The KRB-08 movement is interesting and fun to both operate and watch, for sure. It has limitations and drawbacks, of course, given that it is really not a traditional wristwatch movement by most accords. The 415 mechanism is built on the towering 27mm-wide tourbillon case that uses 73 parts alone. The tourbillon spins once each six minutes as opposed to the standard one minute of most other tourbillons. Operating at 2.5Hz (18,000 bph), the balance wheel offers a pleasant view but the more slowly rotating tourbillon lacks a bit of the visual fun and animation of a 60-second tourbillon. One thing I would recommend to Kerbedanz for a future version of the Maximus (that there will no doubt be) is to determine how the movement might be adapted to allow for a 60-second (versus six-minute) spinning tourbillon.
The KRB-08 movement’s thickness allows it to come up with an interesting solution for how to have a central tourbillon as well as centrally mounted hands. The hands are mounted under the raised tourbillon case and are curved upwards. The user doesn’t see most of the hands but rather views the arrow-style tips of the hands, which are different for the hours and minutes. They follow the highly curved chapter ring that is given applied hour markers (here in rose gold-tone for this particular version of the Maximus). Note that Kerbedanz claims to produce its dials and hands in-house and that they are produced in gold. I would not consider the Maximus to be an overly legible watch, but it does the trick pretty well. A more legible dial could easily be achieved by simply not skeletonizing the hands. I find it interesting that many designers these days choose to skeletonize hands specifically in order to have them blend in more with the dial, as opposed to having them stick out more in order to be legible.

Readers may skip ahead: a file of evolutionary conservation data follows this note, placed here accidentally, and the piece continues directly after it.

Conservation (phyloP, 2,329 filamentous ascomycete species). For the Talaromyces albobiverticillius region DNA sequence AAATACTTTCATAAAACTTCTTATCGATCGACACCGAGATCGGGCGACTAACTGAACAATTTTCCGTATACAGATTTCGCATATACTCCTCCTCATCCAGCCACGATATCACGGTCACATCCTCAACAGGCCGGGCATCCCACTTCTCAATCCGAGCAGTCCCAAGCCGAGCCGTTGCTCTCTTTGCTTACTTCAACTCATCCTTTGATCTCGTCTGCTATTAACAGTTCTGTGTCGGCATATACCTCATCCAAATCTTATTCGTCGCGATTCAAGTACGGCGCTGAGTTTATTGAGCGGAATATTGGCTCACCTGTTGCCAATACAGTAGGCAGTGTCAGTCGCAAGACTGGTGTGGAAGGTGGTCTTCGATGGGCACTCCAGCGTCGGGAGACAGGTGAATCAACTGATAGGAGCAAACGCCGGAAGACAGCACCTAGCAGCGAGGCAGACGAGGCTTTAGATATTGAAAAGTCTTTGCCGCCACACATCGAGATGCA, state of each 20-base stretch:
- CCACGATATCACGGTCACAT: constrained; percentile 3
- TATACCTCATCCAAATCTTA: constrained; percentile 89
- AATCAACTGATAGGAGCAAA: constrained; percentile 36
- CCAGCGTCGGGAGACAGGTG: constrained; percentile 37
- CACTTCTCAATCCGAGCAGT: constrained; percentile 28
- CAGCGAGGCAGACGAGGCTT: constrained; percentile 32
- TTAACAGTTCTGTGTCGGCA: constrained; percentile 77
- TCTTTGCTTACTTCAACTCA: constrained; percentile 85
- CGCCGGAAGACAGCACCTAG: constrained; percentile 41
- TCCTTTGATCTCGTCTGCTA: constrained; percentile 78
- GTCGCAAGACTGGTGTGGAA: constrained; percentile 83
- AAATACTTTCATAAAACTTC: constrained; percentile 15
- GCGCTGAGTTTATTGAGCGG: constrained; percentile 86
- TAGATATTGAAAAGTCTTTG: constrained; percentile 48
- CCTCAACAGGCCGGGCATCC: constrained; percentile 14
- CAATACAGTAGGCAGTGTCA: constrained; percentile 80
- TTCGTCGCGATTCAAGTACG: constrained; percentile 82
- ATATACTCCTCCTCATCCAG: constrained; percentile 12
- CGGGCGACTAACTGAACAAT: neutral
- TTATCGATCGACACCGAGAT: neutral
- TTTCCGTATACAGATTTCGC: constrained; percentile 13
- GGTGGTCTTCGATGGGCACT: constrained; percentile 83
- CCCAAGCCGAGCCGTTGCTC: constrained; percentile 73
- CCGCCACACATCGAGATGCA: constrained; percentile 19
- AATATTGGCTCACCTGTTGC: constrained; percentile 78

The best parts of the Kerbedanz Maximus are also some of its worst elements, depending on your perspective. If you value a practical, low-profile, and conservative timepiece, the Maximus lost you the moment it printed “Maximus” on the dial. In addition to the 49mm-wide (23mm-thick) case, which taunts sleeves, the mechanical mechanism isn’t particularly silent as it ticks the moments away. For those who want a more discreet wearing experience, the Maximus is going to be too loud visually and from an audio perspective. Those who want an attention-grabbing watch that will pique the curiosity of anyone else in the room who can hear it operating will delight from the experience of donning a Maximus during social situations.
Attached to the watch case is a nice alligator strap with a folding deployant and the Kerbedanz “K” logo. Kerbedanz has indicated that each version of the Maximus watch will be a limited edition of no more than 99 pieces. Some are even more limited such as the Royal Maximus, which is covered in baguette-cut diamonds. With low annual production (a few hundred pieces) and a lot of inspired designs (and customers), Kerbedanz is poised to become a lot more noteworthy among circles of exclusive high-end watch aficionados. After only a few years in existence, the brand has achieved quite a bit and I look forward to what they do next. This particular reference KRBTM49-054WL Kerbedanz Maximus in black-coated titanium has a retail price of 165,000 Swiss Francs. See more at the Kerbedanz website here.
>Model: Maximus (reference KRBTM49-054WL as tested)
>Price: 165,000 Swiss Francs
>Size: 49mm-wide, about 23mm-thick, and about 53mm lug-to-lug distance.
>When reviewer would personally wear it: As a statement piece to impress those who are typically impressed by fancy estates, well-appointed vehicles, long yachts, and servants.
>Friend we’d recommend it to first: Bold-wristed watch-lover keen on making an impression with a high-end albeit not well-known haute horology timepiece.
>Best characteristic of watch: No other watch offers the wearer the ability to claim, “This is the world’s biggest tourbillon.” Visual interpretation of the concept is thrilling and technically the watch is impressive. Despite its size, the Maximus is surprisingly wearable.
>Worst characteristic of watch: Mechanism is loud and very power-hungry. Would be nice to have a 60-second operating tourbillon. Watch size and thickness make it best for occasional versus daily wear.